how to interpret very short effective length in Salmon output
Entering edit mode
6 weeks ago
hans • 0

Hello I am interested in a specific transcript in the quant.sf output file of Salmon. This transcript has length of 153 nt and, according to salmon, an effective length of 13-15 nt, depending on the sample. The transcript have very low counts of 26 TPM and 1 read in a sample. It seems like a big difference between the actual length and the effective length. What is the cause of such a difference and how does it effect the TPM and count output? Thank you

RNASEQ salmon • 191 views
Entering edit mode
5 weeks ago

There are different ways to compute effective lengths for a rundown on the specific approach implemented in Salmon see the blog post by the author of Salmon:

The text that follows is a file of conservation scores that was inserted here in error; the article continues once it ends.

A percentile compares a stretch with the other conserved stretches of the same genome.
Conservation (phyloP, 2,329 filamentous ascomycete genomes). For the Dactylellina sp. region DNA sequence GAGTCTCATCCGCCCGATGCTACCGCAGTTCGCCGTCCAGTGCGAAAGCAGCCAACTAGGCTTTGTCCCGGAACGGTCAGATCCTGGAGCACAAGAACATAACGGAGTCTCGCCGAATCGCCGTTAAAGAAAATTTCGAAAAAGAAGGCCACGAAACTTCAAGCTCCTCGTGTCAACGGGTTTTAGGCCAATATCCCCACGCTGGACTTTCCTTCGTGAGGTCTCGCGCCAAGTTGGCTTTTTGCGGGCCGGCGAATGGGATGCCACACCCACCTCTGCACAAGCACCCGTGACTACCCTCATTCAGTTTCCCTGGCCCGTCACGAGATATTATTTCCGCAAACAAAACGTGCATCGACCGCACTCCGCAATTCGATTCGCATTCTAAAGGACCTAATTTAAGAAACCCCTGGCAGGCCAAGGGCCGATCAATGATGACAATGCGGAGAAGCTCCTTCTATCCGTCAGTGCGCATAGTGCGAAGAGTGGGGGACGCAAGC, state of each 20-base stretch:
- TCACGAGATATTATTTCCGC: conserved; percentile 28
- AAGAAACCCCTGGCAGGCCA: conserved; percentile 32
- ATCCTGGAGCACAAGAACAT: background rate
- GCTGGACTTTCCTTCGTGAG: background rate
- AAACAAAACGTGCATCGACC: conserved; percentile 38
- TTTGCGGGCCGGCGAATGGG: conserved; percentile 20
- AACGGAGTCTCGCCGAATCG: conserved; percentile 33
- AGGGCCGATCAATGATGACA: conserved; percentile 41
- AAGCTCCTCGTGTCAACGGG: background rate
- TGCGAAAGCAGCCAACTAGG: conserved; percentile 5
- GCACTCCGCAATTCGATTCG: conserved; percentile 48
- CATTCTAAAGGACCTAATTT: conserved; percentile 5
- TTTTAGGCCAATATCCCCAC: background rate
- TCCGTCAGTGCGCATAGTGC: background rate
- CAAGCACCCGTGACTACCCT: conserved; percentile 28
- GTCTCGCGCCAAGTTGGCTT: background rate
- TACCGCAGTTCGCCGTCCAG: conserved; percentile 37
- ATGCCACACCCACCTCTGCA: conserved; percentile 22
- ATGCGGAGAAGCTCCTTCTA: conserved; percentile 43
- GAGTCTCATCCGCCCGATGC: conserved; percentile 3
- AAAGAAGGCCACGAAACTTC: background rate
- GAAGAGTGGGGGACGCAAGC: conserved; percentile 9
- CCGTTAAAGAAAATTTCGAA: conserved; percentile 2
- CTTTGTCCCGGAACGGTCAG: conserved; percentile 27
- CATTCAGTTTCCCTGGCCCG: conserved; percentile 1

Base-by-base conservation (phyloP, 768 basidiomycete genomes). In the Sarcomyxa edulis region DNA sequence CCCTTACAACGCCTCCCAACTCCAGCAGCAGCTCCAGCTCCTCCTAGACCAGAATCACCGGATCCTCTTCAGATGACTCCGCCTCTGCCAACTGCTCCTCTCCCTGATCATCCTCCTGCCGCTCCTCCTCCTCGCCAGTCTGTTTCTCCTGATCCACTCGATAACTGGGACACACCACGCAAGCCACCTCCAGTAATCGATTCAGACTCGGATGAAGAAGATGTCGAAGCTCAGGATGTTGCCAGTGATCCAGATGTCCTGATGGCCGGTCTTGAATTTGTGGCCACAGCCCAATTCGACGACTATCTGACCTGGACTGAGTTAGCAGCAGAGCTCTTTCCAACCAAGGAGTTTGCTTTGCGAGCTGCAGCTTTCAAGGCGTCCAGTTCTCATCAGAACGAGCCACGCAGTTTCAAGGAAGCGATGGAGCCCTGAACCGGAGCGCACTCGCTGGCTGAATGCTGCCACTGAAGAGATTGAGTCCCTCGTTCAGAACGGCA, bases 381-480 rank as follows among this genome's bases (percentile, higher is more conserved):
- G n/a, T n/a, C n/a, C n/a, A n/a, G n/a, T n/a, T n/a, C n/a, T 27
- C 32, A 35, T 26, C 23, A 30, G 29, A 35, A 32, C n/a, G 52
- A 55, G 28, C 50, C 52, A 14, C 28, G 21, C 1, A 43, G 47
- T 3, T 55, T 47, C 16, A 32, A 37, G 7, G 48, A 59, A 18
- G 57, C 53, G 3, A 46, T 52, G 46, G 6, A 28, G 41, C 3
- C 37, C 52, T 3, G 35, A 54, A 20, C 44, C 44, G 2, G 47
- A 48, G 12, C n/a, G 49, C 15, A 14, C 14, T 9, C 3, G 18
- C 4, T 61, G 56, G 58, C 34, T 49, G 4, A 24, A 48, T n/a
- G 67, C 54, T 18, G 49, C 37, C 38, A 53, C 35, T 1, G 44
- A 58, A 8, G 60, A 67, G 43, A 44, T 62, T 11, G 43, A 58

However, it will generally be convenient to talk about the effective length of a transcript independent of any specific fragment. In that case, what we actually mean is the expected effective length of the transcript (the effective length, in expectation, over all fragments that might derive from it). This can be computed as F = L - M where M is the mean of the empirical fragment length distribution (the observed distribution of fragments in our sample) truncated to consider only fragments of maximum length L. Given these fundamental quantities of interest, we can now discuss how they relate to the quantities that are often reported by transcript quantification tools.


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